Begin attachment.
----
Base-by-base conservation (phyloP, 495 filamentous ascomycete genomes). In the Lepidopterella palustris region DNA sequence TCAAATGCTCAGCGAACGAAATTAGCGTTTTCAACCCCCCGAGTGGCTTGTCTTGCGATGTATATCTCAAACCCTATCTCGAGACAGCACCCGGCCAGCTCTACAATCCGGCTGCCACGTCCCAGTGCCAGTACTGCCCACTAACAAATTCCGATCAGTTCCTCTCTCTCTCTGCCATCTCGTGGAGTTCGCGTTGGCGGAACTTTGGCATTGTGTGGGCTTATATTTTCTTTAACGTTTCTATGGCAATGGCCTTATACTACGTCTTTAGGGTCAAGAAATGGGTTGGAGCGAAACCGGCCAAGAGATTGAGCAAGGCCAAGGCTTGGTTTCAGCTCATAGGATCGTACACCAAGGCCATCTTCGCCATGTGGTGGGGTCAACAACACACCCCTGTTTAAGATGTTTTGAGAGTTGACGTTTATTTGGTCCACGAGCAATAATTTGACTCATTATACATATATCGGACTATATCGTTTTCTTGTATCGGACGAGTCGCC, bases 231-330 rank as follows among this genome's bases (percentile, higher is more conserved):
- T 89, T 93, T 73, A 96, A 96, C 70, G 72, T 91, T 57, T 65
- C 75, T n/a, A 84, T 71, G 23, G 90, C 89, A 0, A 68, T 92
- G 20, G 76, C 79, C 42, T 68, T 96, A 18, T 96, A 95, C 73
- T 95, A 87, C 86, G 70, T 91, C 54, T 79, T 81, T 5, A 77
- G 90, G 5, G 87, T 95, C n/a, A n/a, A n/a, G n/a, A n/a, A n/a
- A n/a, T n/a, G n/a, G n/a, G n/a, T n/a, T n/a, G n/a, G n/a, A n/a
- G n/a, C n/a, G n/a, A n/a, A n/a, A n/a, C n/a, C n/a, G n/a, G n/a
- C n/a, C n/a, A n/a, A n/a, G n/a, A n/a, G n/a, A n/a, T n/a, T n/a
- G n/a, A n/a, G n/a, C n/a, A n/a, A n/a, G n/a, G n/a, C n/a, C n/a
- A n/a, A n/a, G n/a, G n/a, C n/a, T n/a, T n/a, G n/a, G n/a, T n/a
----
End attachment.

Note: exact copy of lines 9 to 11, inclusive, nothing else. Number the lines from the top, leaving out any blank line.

- C n/a, C n/a, A n/a, A n/a, G n/a, A n/a, G n/a, A n/a, T n/a, T n/a
- G n/a, A n/a, G n/a, C n/a, A n/a, A n/a, G n/a, G n/a, C n/a, C n/a
- A n/a, A n/a, G n/a, G n/a, C n/a, T n/a, T n/a, G n/a, G n/a, T n/a